A Physical Theory based on Sets, Not Vectors: Part 1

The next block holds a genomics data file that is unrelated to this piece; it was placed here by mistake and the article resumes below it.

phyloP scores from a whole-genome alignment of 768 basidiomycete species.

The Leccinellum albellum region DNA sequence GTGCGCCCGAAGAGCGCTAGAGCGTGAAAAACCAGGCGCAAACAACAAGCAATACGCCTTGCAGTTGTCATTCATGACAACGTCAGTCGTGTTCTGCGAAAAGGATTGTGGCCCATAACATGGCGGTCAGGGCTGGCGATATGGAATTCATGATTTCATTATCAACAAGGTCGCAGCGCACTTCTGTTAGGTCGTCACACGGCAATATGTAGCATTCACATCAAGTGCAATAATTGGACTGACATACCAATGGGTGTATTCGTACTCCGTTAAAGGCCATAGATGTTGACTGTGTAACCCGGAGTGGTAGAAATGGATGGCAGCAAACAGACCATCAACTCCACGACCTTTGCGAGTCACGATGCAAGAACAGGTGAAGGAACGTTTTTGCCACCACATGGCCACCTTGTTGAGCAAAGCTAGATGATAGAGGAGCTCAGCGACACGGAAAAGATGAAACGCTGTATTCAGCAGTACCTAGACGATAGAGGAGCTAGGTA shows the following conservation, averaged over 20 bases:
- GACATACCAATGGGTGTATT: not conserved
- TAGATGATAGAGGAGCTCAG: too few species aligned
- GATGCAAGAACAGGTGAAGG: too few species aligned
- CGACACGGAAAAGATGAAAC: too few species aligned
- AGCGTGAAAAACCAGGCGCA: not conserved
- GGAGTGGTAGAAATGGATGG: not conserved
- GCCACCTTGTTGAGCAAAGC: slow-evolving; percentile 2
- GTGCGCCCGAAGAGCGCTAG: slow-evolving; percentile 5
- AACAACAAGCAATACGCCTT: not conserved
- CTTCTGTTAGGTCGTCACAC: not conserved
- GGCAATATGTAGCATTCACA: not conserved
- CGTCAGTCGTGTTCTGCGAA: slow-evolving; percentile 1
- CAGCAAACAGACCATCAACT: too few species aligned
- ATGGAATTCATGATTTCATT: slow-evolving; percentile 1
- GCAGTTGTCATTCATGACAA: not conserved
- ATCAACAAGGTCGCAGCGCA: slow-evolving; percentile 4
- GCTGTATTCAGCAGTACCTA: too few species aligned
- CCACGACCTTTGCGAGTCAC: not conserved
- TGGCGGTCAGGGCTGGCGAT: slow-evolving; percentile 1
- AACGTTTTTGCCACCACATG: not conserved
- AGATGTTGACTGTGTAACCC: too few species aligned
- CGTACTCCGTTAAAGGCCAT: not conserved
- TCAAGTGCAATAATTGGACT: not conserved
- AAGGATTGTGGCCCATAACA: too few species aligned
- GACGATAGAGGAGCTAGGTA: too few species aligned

In quantum theory (QT), physical states are formally represented as vectors (in Hilbert space). As we all know, a vector is equivalent to a point, which is 0-dimensional, and therefore has zero extension. This suggests that any physical state, and thus any physical particle that is part of the ensemble present in that state, formally has zero extension. However, quantum theory avoids this interpretation by making the Hilbert space dimensions themselves, i.e., its basis vectors, be functions of space, not simply scalar-valued. Specifically, the value of any particular dimension is the absolute value of a wave function, i.e., of a particular probability density function over space. This is the mechanism by which quantum theory imparts spatial extent to physical entities. It is why quantum theorists have been forced to say that the formal mathematical objects, i.e., the probability density functions, used to represent physical objects are more real than the physical objects themselves. And, it’s the underlying reason why in QT, all states that can exist actually do simultaneously exist, and furthermore, simultaneously exist at all instants of time. Somehow, they all occupy the same physical space, i.e., they all exist in physical superposition, and they do so for all of time. Make no mistake: quantum theory says that at every moment of time, all possible physical states exist in their entireties: in particular, QT does NOT say that any particular state partially exists. Rather, it says that the probability of actually observing any state, all of which fully physically exists, is what varies.